Mandy Young was conducting a telemental health session with a longtime client grieving the death of a spouse. Mandy had many in-person sessions with the client at the NEA Baptist Center for Good Grief before the COVID-19 pandemic and heard many stories of the client’s spouse.
During this teletherapy grief session, the client was able to show the flowers he and his spouse planted together. He showed quilts she had made, and pictures from trips. For Mandy, it was a glimpse into the new possibilities telemental health services could provide her clients.
‘We decided to just jump in’
Mandy is the Clinical Director at the Jonesboro, Arkansas-based center, which opened in 2017 as an expansion of the Kemmons Wilson Family Center for Good Grief. The NEA Baptist Center provides free services under the NEA Baptist Charitable Foundation.
During her team’s winter planning sessions, they brainstormed ideas on reaching those who couldn’t attend in-person sessions because of injury, disability, or because the client lived too far away. Supported by a grant from the Mid-America Transplant Foundation, the NEA Baptist Center for Good Grief planned on introducing telemental health services in January of 2021. They expected to take 2020 to plan and develop a program, train staff, and build the infrastructure needs to accommodate remote therapy sessions.
Then, the COVID-19 pandemic arrived. “Things started shutting down,” Mandy said. “We weren’t allowed to have people in our building, so we decided to just jump in and start immediately. We wanted to still see our clients.”
The Mid-America Transplant Foundation proudly awarded a grant for this program as part of its ongoing commitment to support donor families through the availability of grief counseling services throughout the region.
The NEA Baptist Center for Good Grief has served more than 415 people since 2017. In 2019 alone, the Center provided more than 1,200 individual grief sessions to 237 individuals. Many of their clients are children.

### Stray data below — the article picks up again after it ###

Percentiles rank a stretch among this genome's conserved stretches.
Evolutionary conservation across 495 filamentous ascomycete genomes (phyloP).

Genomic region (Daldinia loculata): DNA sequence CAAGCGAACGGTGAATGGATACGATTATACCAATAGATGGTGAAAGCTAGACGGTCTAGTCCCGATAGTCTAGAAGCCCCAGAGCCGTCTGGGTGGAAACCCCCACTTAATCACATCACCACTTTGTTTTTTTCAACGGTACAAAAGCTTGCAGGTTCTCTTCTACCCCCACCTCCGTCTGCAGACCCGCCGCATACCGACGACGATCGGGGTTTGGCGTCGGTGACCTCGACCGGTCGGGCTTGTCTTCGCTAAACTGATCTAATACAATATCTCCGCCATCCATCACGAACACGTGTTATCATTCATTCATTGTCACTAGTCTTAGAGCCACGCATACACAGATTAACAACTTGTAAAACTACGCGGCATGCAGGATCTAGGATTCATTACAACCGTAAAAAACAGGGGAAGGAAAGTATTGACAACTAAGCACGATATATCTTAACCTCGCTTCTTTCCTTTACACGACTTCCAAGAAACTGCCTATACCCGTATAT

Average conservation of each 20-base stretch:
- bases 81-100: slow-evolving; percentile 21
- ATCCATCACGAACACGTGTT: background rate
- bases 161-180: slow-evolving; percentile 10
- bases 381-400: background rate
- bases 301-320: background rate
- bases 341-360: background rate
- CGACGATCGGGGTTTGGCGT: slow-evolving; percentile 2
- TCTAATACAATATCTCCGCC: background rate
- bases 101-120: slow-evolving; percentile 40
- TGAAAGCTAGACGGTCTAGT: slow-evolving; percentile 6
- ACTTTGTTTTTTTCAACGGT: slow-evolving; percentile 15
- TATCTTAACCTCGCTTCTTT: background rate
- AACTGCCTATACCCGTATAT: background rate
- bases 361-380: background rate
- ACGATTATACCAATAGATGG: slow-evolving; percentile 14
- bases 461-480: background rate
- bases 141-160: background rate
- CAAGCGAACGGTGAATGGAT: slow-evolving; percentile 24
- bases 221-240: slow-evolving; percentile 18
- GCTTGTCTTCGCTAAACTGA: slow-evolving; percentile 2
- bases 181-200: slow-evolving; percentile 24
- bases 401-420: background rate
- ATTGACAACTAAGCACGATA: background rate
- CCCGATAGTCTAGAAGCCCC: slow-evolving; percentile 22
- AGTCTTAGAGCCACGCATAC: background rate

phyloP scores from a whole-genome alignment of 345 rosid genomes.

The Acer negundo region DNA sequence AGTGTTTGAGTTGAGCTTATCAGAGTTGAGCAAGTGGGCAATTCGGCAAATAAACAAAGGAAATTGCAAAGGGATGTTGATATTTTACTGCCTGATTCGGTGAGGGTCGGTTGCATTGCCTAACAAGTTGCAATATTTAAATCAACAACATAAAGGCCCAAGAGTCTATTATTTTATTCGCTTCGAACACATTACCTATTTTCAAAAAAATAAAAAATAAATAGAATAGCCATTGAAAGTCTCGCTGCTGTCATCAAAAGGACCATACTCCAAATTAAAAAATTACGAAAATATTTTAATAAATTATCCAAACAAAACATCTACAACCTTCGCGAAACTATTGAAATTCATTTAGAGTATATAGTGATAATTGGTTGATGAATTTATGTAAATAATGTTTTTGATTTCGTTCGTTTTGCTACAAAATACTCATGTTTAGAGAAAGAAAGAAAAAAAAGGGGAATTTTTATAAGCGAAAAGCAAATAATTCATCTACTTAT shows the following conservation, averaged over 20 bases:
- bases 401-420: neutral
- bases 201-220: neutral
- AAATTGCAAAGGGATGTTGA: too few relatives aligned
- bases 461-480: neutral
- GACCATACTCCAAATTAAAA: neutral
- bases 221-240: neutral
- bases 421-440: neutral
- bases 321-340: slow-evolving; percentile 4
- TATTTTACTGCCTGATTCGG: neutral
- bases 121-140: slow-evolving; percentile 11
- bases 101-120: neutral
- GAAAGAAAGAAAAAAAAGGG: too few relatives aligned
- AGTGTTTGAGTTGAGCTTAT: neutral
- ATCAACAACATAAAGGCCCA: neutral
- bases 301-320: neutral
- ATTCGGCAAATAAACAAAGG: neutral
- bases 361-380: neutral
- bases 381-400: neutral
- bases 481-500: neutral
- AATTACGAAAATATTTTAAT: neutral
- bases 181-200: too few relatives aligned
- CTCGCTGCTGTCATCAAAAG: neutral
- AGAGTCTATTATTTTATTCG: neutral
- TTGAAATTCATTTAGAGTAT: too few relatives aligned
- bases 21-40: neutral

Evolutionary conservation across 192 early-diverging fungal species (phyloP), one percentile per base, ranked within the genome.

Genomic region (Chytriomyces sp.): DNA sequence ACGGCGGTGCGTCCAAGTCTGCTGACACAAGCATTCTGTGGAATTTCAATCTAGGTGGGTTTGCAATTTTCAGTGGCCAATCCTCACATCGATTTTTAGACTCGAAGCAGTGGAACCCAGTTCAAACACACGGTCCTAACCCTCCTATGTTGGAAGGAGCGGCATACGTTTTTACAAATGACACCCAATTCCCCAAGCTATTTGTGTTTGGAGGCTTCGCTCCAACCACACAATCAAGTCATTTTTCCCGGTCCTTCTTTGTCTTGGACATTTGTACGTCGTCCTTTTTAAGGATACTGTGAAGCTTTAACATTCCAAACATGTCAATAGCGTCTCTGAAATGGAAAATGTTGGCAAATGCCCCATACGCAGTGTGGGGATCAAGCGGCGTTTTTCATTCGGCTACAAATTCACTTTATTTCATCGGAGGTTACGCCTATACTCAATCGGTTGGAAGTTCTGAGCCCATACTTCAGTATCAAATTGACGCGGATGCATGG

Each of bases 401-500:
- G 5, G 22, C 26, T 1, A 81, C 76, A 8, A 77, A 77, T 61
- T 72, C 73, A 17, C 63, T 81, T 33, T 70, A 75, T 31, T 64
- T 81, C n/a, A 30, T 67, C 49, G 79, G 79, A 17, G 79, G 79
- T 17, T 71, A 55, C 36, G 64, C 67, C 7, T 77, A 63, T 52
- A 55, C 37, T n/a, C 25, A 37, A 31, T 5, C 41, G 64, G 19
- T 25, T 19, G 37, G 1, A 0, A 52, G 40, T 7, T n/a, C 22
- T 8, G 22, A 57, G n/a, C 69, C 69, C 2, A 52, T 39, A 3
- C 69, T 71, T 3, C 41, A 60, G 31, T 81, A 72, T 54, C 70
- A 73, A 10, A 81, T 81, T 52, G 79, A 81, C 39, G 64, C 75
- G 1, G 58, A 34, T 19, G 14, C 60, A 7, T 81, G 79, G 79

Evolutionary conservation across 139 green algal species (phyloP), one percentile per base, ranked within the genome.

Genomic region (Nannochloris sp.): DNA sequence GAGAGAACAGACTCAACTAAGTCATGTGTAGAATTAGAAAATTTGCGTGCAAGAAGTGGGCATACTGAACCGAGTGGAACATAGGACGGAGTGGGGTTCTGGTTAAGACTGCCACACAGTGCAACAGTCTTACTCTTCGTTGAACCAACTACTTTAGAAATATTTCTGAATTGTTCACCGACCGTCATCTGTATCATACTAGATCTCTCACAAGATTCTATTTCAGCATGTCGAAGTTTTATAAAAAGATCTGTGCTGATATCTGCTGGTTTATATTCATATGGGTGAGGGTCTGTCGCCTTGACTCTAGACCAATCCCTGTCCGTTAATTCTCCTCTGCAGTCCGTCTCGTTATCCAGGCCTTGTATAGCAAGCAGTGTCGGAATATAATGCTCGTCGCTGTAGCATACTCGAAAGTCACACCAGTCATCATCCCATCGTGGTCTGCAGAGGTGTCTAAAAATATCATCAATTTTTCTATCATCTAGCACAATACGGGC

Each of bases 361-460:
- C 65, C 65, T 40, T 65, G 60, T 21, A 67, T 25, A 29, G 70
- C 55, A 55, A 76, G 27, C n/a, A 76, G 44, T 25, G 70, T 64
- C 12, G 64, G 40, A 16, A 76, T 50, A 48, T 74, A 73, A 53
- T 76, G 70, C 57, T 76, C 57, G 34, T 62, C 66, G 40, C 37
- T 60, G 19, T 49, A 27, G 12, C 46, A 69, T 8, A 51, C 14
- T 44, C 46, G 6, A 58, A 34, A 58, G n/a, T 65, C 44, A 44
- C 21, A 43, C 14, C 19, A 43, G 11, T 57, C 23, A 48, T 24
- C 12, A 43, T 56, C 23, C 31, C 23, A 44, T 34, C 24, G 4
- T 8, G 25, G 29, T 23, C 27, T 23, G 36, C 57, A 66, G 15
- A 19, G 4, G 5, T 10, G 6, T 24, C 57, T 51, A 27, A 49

According to the Childhood Bereavement Estimation Model, 1 in 11 Arkansas children will experience the death of a parent or sibling before the age of 18. That ranks 11th in the United States. In Missouri, 1 in 12 children will experience the death of a parent or sibling by age 18, and according to Mandy, the Missouri counties bordering Arkansas are rated higher. “These are pretty startling numbers,” Mandy said.
Adapting telemental health sessions for children has required additional innovation. “A lot of children therapy is play based,” Mandy said. “We get very creative with that now.” The team continues to use play-based therapy, while working with families to ensure they have necessary materials, such as paper, crayons or markers, and glue.
“For our younger generation, telemental health session may be more predictive,” Mandy said. “There’s some sort of security behind a screen. They almost tell us more.”
‘Things are changing’
Telemental health sessions have created new challenges too. Many of a counselors’ tools are in the office and not compatible with video conferencing. In addition, body language and non-verbal ques are important in evaluating a situation. “If there’s nervousness, we can’t see a foot or leg shaking,” Mandy said. “Some of our kids and teens, they don’t even like their face to be in the camera.”
It also limits personal interactions. “Many of our clients cry and share with us,” Mandy said. “They hug us. They’re used to physical touch of even a handshake or pat on the back. But in our world, those things are changing.”
Reaching More People
Overall, Mandy is excited about the development of the telemental health program, and the prospect of reaching more people with these important grief services. “I think of all those people who are grieving a loved one or a friend,” she said. “I can’t wait to see where this goes.”